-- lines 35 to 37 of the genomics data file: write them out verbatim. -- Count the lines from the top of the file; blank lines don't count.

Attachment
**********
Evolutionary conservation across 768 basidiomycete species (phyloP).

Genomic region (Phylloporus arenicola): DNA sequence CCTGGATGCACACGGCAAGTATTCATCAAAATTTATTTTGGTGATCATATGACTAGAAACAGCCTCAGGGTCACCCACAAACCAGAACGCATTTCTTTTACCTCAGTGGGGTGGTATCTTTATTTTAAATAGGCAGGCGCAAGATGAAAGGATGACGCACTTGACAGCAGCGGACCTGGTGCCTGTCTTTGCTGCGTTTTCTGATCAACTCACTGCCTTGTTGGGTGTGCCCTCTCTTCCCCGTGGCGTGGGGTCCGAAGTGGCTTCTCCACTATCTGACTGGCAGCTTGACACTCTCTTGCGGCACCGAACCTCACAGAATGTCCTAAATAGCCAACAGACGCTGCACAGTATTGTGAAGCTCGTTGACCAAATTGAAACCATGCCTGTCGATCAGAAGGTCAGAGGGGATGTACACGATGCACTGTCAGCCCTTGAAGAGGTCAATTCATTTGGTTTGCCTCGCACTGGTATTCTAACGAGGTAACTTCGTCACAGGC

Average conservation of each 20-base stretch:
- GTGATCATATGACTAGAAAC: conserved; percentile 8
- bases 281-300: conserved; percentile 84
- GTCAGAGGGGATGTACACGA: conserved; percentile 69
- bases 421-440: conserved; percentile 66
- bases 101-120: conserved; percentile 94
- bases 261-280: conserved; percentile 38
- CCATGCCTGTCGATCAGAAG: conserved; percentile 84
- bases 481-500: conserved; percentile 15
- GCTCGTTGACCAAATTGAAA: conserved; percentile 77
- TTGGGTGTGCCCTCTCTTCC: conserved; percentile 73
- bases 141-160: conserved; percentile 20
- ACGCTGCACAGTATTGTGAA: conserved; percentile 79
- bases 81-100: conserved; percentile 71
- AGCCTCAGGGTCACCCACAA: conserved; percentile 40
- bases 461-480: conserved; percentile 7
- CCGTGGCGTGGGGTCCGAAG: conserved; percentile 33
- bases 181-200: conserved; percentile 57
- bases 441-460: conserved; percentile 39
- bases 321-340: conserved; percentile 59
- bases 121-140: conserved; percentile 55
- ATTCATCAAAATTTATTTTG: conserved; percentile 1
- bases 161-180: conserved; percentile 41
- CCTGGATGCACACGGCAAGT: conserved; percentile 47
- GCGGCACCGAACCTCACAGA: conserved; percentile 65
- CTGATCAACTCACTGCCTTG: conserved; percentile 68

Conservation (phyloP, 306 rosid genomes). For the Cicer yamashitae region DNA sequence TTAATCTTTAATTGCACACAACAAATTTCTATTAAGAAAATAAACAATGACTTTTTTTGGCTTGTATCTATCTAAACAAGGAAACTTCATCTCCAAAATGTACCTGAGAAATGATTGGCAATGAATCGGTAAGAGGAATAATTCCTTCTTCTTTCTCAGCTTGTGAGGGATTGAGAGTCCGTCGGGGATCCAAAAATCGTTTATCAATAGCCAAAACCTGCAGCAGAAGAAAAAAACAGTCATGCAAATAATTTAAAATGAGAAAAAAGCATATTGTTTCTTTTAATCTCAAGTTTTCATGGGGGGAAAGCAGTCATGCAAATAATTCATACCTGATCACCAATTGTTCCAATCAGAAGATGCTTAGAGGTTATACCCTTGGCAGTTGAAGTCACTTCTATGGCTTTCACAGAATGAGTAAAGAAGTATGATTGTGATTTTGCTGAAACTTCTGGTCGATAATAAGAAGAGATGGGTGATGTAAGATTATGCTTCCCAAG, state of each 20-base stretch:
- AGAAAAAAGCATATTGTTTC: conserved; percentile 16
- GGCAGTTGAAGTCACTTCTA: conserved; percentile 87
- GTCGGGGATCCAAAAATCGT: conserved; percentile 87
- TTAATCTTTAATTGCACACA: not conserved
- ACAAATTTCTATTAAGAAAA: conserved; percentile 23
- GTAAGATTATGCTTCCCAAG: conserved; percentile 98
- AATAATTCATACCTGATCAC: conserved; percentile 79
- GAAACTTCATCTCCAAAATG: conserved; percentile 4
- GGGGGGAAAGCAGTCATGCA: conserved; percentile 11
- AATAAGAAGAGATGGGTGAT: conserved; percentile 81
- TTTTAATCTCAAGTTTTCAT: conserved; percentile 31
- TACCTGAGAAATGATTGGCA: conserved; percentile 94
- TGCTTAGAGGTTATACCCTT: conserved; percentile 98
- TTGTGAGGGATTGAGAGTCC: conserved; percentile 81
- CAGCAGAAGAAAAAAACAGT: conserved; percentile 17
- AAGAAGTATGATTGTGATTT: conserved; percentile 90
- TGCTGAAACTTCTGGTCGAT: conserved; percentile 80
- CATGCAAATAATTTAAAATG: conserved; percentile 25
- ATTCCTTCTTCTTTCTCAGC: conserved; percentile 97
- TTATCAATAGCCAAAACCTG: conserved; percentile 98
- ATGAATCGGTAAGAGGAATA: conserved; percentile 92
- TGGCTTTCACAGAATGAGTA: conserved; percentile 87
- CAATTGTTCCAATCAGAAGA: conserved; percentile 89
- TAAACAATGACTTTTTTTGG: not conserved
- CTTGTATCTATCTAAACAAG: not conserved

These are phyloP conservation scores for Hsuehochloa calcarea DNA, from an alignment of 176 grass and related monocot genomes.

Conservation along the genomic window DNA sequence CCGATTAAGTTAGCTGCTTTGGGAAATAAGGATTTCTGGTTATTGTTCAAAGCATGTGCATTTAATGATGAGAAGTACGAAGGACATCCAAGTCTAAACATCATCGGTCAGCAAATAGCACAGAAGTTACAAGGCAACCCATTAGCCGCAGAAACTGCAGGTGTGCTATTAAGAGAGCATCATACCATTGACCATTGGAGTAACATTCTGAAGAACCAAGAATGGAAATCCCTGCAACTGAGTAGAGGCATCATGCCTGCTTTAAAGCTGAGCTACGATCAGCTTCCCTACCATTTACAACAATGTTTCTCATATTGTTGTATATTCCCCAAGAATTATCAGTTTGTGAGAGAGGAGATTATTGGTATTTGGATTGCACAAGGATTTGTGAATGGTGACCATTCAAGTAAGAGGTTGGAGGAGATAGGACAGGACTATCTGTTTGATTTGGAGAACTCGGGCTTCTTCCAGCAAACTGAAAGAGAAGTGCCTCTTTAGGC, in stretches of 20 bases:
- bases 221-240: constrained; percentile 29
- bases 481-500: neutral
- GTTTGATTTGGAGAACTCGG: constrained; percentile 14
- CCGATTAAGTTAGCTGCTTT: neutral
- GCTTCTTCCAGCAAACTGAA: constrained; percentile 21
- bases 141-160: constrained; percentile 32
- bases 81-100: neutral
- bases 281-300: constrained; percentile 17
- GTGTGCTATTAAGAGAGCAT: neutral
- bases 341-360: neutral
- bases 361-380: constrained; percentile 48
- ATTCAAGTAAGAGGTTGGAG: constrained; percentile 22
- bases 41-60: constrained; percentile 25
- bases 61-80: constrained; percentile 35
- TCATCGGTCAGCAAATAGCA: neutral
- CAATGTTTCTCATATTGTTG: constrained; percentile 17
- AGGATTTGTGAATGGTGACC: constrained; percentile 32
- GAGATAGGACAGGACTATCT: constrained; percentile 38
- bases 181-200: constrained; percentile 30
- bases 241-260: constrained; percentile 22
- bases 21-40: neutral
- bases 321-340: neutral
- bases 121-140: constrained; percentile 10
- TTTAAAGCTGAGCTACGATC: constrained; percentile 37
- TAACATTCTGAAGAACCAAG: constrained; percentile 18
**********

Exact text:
- GTAAGATTATGCTTCCCAAG: conserved; percentile 98
- AATAATTCATACCTGATCAC: conserved; percentile 79
- GAAACTTCATCTCCAAAATG: conserved; percentile 4